President Barack Obama is marking the 50th anniversary of the Voting Rights Act with an appeal to restore it.
Thursday, he called upon Congress to update the law and encouraged citizens to register to vote.
“There are people of goodwill on both sides of the aisle who are willing to do it, but it keeps slipping as a priority,” Obama said. “This has to be a priority. If this isn’t working, nothing’s working.”
The Supreme Court struck down a key provision of the act two years ago, ruling that jurisdictions with a history of discrimination are no longer required to have voting changes preapproved by the Justice Department.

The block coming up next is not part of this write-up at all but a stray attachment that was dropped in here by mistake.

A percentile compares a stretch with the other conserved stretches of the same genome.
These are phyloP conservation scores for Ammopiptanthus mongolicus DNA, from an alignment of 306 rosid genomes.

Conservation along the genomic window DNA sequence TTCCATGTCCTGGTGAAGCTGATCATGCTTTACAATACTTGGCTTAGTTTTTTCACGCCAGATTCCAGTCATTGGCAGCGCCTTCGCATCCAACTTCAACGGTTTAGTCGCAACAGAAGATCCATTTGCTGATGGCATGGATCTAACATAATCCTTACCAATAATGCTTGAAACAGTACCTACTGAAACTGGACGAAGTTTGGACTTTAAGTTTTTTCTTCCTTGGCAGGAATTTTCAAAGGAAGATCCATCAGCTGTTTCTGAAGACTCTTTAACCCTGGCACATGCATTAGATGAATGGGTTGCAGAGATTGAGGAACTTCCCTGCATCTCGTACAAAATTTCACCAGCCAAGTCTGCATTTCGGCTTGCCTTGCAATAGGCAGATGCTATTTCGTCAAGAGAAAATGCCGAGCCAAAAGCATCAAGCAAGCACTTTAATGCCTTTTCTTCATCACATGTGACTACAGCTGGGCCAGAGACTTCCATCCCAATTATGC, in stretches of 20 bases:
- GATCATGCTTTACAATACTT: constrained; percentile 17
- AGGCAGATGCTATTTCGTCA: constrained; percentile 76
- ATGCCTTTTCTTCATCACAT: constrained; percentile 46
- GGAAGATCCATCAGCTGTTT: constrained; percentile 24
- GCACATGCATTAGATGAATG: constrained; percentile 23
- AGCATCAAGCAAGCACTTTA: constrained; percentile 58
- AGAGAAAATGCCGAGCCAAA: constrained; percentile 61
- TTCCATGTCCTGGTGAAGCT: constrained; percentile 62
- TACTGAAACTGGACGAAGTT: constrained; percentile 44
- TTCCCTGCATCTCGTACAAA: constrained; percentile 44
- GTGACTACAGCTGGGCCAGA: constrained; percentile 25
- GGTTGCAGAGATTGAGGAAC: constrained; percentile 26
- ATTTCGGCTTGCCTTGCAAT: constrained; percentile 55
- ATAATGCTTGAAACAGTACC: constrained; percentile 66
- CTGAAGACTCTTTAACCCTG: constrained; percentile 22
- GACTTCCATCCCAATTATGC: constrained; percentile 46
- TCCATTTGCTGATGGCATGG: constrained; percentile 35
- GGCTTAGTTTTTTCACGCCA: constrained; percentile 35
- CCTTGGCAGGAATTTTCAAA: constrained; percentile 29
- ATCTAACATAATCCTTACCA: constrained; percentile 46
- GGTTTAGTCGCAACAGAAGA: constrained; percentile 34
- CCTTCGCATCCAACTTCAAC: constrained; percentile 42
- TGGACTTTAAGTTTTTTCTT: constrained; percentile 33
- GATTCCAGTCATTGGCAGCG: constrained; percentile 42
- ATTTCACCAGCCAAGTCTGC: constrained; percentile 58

Section 5, known as the “preclearance” provision, applied to nine states and parts of seven others historically known to use voter ID laws to disenfranchise minorities, lower income earners, and young people, who often don’t have the identification required by these laws.
With a 5-4 Supreme Court ruling, Chief Justice John Roberts wrote that this provision in the Voting Rights Act was outdated.
Obama highlighted battles at the state and local level, where voting rights groups are vehemently challenging identification laws. Wednesday, a federal appeals court ruled that a Texas law is discriminatory and violates the act.
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